– Banned from Utopia, Frank Zappa, Etta James, Michael McDonald, Stevie Nicks, Bette Midler
“Every piece Theo makes plays like a dream, so the question is never about superb response and playability, it’s just, “What sound palette do I want to explore today?””
I have complete confidence in both my Theo Wanne Gaia 2 and Slant Sig 2, having used both on numerous live gigs around the world. I also recently had a chance to record them both on a new jazz CD I mixed and produced, and the artist was blown away with the full, rich, tone and detailed complexity I was able to get in an intimate recording environment. Thank you, Theo, for making my life as a musician easier and more fun!
The son of two opera singers, Robert Martin was trained as a classical French horn player at the prestigious Curtis Institute in Philadelphia. There he studied with Mason Jones, principle horn of the Philadelphia Orchestra, and played week after week under the greatest conductors in the world. He would use that experience to good advantage when transitioning into the realm of recording and world tours with the upper echelon of pop music stars. Before leaving Philadelphia, Robert played horn on numerous hit records produced by the highly successful writing team of Gamble, Huff and Bell. Though his recording career began as a French horn player, he would soon be recognized for his prodigious skills as a keyboard player, sax player and vocalist.
More About Robert Martin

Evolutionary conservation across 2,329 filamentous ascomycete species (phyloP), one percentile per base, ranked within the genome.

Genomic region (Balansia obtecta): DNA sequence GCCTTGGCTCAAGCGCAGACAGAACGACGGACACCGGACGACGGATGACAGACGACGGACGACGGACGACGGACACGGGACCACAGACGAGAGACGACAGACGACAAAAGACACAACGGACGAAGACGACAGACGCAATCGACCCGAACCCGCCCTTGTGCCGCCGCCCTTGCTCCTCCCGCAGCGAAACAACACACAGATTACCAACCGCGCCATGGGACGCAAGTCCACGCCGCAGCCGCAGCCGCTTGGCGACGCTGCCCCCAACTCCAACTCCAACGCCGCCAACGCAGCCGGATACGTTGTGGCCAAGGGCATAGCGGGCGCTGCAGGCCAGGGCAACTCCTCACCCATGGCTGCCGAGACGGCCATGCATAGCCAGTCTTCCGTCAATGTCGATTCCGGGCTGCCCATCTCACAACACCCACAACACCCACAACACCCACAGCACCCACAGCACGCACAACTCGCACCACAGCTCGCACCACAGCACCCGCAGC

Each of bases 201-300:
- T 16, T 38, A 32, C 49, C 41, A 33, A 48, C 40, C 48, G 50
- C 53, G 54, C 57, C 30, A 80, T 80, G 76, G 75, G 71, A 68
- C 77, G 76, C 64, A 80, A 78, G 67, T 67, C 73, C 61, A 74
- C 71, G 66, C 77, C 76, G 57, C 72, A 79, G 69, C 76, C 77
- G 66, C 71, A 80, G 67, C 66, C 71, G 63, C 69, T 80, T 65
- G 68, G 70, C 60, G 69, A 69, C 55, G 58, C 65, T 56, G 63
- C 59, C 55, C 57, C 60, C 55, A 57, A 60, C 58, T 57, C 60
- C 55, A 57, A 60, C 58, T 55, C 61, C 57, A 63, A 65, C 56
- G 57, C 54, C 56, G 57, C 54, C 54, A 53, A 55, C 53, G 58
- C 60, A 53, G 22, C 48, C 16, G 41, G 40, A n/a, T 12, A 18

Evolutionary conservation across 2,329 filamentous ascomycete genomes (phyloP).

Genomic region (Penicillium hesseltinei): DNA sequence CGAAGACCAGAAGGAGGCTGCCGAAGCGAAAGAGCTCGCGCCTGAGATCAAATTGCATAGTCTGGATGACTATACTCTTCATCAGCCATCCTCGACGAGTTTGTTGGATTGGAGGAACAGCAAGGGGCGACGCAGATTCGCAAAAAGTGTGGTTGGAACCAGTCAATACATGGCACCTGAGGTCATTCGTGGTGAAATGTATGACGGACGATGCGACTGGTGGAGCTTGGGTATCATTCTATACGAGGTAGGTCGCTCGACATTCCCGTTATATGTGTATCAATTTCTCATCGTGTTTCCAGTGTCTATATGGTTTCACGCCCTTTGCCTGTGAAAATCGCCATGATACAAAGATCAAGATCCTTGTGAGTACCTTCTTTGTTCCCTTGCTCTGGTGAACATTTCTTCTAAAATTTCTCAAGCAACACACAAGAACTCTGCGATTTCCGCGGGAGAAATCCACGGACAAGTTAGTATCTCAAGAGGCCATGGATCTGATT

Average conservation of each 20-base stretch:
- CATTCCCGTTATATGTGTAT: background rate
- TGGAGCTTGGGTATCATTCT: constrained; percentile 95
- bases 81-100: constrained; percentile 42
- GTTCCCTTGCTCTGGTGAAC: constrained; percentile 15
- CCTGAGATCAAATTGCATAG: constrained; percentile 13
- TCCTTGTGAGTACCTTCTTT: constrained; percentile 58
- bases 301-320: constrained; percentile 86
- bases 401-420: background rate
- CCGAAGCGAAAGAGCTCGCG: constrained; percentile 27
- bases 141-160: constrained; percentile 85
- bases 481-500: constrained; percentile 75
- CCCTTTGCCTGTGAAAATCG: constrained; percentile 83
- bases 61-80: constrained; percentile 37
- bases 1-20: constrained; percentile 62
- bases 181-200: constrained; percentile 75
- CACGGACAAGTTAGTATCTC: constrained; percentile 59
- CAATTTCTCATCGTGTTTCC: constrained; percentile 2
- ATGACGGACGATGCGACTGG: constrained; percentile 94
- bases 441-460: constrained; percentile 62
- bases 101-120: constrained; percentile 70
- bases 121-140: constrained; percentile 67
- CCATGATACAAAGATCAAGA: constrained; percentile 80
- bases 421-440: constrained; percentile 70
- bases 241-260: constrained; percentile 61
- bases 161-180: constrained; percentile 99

Q:What is your internal experience when you feel REALLY connected to the music? A:When I feel truly connected to the music I play, my internal experience is a combination of three elements – an intellectual process, a physical process and an emotional response of healthy joy. Granted, the physical process is not internal, but all three elements influence each other, so I’ll describe my experience of that interplay the best I can without turning this into an entire book.You often hear people say, “You need to get out of your own way.” I agree, but not in the way most people understand that concept. It doesn’t mean that your mind goes blank and your “ego” disappears and you become a “vessel” taken over by some mystical power that’s not you. The object of studying and practicing for years to achieve fluid technique and minimal blockage between your ideas and their physical execution, is so that you can make music as unhindered as possible by intellectual and technical limitations, so your music flows as freely as possible from what you hear in your head to what comes out through your voice or your horn or whatever you use to make music. The more you know and understand about every facet of music, the more intellectual resources you will have to draw on. The better your physical technique, the more fluidly and beautifully you will be able to express those abundant ideas. So the combination of intellectual study and physical practice allows you to “get out of your own way” by giving you a flowing wealth of ideas and the facility to execute them. And when those two elements come together, you feel a natural, pure joy, as all three elements feed and reinforce each other in a spontaneous outpouring that lifts you and everyone else. The result of all that is something else that I think many people are confused about – pride. While we’ve heard it blasted for centuries as a sin, Aristotle called it the crown of all virtues, because you EARN it by first practicing other virtues. The person who struts and boasts loudly does not have an ego that’s too big. Their ego is too small and needs to be stroked to compensate. A person who has done the work and knows their own value maintains a quiet confidence and is more naturally humble, because their self-esteem and their ego is calm and solid. Don’t insult such a person by telling them to “leave their ego at the door.” They have worked for and earned their solid, healthy, quiet ego, and that work is what makes them the person they are and the musician they are.